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CARIFTA games 2004
The CARIFTA Games, where first held in 1972, an annual junior competition for members of the Caribbean Community (CARICOM, formerly known as the Caribbean Free Trade Association).
Athletes are banded into under 20 or under 17 age groups, although under 17 athletes may compete in under 20 events if the equivalent under 17 event is not included on the programme.
Venues since 2000
2000 St. George's (GRN),
2001 Bridgetown (BAR),
2002 Nassau (BAH),
2003 Port of Spain (TRI),
2004 Hamilton (BER)
Dario Alleyne brought the class act to the National Sports Centre when he won Barbados’ first gold medal and two of three overall – one of each colour – won by Bajan athletes on the first day. He had earlier won a silver medal and Ryan Ross claimed a bronze.
Alleyne brought the crowd to its feet with a commanding run in the Under-17 Boys’ 400 metres, slamming the field by about 20 metres in 48.44 seconds, his personal best in that event. Guyana’s Dax Danns, who was also third in the 100 metres in 11.18, was second in 49.47 and Jamaica’s Gawain Gray third in 49.57.
He and teammate Kenroy Williams – who was later disqualified – set the pace in a breakaway pack, while Ross fought for position with two others who included silver medallist Cleveland Forde (4:05.81) of Guyana.
Barbadian Ross dug deep on the home stretch to catch Williams on the line after it seemed as though he would lose out on a medals, giving Barbados its first official medal in the Under-20 Boys’ event. The race was won by Jamaican Andre Drummond raced home in one minute, 05.04 seconds.
“I was saying, ‘I have to bring home a medal, I have to bring home a medal’. The only thing I could fight for was third and I did it,” said Ross.
“The weather is different here so I figured the time would be slow, but I am pretty satisfied because I brought home a bronze medal.”
He followed the strategy set out by his coach Michael Jules to remain in third or fourth position before making his run and it worked perfectly.
All of the other athletes struggled to find their top performance in the strong winds which blew across the stadium, cooling warm bodies very quickly.
Akinwole Jordan (11.43) was sixth in the 100 metres; Shadir Greene was fifth (12.46) among the Under-17 Girls; Liann Kellman (12.24) brought up the rear in the Under-20 Girls’ race; Ramon Gittens (10.78) and Kristian Yearwood (10.89) were fifth and seventh respectively among the Under-20 Boys; while Jamil Jones 48.54) and Lorenzo Wickham (51.01) were sixth and last respectively in the Under-20 Boys’ 400 metres. All of the times were below the athletes’ best this season.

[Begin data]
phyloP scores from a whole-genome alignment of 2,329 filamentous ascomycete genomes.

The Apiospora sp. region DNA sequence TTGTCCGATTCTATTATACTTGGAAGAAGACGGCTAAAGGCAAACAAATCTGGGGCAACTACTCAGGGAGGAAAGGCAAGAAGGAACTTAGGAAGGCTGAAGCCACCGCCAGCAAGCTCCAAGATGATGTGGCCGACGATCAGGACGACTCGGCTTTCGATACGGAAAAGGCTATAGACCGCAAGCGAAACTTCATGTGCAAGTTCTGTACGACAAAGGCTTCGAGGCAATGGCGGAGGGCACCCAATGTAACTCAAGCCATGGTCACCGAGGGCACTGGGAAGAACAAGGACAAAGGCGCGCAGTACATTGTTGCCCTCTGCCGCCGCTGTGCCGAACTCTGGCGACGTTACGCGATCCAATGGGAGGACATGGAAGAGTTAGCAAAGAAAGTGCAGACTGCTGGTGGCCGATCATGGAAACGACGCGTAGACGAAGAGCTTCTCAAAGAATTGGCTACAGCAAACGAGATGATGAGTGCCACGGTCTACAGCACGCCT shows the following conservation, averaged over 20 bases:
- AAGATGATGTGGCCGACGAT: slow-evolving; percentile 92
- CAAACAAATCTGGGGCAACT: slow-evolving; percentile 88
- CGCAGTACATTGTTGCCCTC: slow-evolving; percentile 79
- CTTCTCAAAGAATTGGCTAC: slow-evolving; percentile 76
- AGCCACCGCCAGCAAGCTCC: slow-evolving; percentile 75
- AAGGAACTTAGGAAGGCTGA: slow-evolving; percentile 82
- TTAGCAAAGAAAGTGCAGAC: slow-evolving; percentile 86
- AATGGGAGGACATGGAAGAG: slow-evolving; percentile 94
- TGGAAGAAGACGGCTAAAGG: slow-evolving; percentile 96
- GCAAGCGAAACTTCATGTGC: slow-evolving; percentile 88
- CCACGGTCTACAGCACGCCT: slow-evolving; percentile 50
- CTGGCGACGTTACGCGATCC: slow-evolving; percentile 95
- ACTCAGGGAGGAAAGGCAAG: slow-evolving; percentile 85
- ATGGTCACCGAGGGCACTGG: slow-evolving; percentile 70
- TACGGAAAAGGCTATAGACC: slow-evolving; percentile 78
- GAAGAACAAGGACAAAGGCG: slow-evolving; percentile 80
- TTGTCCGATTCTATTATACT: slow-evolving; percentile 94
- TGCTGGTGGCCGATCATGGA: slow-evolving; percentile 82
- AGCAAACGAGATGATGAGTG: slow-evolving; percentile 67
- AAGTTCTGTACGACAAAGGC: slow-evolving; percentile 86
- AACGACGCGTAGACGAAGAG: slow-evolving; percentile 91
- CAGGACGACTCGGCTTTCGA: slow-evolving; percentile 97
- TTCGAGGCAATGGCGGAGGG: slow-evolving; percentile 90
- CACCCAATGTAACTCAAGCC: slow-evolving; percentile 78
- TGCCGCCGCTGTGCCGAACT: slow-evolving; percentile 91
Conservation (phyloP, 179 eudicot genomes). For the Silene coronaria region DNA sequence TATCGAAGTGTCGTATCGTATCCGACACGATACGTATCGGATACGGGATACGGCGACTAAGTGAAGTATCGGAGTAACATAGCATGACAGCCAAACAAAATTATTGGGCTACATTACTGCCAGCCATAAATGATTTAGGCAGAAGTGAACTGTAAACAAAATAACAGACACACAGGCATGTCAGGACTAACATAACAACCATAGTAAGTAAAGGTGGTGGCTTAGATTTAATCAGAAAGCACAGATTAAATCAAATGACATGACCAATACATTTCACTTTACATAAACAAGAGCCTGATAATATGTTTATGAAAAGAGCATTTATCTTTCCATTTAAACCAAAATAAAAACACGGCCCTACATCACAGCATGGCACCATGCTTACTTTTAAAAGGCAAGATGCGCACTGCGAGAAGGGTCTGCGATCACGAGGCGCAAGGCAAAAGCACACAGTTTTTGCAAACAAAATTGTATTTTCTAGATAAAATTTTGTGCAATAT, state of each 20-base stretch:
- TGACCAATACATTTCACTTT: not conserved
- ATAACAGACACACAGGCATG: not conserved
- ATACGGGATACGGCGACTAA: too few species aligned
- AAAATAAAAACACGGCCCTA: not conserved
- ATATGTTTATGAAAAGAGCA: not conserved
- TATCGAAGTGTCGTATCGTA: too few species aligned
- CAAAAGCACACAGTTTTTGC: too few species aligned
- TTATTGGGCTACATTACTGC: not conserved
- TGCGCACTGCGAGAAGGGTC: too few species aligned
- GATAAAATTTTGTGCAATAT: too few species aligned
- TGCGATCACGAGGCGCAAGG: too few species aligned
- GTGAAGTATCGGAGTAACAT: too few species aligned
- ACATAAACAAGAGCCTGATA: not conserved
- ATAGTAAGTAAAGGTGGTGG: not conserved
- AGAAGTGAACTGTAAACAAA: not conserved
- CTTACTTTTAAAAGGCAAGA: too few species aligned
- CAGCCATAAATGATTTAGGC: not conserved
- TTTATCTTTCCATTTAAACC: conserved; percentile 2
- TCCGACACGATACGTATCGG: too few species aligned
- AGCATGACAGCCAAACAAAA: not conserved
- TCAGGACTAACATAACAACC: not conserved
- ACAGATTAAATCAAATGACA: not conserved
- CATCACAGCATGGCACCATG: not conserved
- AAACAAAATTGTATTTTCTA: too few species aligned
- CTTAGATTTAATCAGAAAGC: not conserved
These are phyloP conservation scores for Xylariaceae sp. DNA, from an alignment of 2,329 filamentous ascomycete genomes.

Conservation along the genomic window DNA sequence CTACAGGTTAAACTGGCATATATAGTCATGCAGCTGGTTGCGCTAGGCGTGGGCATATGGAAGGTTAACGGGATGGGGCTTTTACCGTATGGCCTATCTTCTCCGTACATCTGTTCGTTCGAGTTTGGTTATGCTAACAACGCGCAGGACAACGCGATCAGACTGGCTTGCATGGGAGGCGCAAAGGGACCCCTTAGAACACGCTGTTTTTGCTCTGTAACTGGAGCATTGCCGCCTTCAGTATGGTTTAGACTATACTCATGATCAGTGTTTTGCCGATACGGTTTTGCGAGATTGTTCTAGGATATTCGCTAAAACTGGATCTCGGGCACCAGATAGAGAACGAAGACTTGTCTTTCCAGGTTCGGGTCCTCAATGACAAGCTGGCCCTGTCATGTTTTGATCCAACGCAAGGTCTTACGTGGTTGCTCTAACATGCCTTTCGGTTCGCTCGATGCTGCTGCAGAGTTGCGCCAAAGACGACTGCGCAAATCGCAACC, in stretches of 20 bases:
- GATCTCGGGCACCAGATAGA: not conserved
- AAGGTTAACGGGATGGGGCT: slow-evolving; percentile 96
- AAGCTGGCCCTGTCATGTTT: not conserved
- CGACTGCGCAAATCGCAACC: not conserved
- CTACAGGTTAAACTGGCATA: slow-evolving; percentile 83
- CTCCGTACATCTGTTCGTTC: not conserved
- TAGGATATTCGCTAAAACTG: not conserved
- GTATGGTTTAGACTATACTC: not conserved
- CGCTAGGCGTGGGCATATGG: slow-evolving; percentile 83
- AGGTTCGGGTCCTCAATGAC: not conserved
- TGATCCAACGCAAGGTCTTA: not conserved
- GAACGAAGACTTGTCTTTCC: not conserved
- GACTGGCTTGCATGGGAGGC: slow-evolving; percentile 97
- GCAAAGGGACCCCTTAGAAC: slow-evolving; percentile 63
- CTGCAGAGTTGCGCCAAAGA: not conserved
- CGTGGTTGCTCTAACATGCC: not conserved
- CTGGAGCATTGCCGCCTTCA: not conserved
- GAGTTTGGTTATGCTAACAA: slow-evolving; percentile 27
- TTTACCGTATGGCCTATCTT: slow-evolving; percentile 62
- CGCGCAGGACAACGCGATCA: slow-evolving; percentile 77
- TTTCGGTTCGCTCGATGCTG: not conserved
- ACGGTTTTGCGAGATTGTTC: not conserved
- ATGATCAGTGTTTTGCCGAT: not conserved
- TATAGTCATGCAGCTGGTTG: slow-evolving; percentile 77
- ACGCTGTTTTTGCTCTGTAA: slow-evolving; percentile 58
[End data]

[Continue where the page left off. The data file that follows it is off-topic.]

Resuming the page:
In the field events, Alex Straughn was fifth in the Under-20 Boys’ high jump at 2.00 metres, failing at 2.03, a height he has cleared this season.
Sheldon Roach was last in the Under-17 boys’ shot put with 13.04 metres and Seidre Forde was seventh in the Under-20 girls’ long jump with 5.50 metres.
Jamaica have taken the customary lead at the CARIFTA Games but other countries have shown their mettle.
Schilloni Calvert (11.98) and Kimberley Smith (11.99) were first and second in the Under-17 Girls’ 100 metres; Simone Facey (11.72) and Jodi-Ann Powell (11.86) top the top spots among the Under-20 Girls, but Renaldo Rose (10.58) had to settle for silver in the Under-20 Boys’ race after Antigua’s Daniel Bailey upset the form book with a fast-finishing 10.54 seconds.
Jamaica also claimed seven medals – three gold, three silver, one bronze – in the 1 500 metres, and won all of the 400 metres except the one won by Alleyne.
Taijuan Talbot was the toast of the Bermudian athletes when he dug deep to win the Under-17 Boys’ 1 500 metres in 4:17.15 to give the hosts their first gold medal.
Zindzi Swan, who was expected to win gold was second in the Under-20 Girls’ long jump with 6.05 metres after Trinidad’s Rhonda Thompson produced 6.29 metres to take the gold.
Grenada’s Ryan Frederick produced 61.50 metres in the Under-20 Boys’ javelin, impressing everyone with his consistency to claim his country’s first gold medal.
Click to learn more about other CARIFTA gold medals
Compliments of the Nation News
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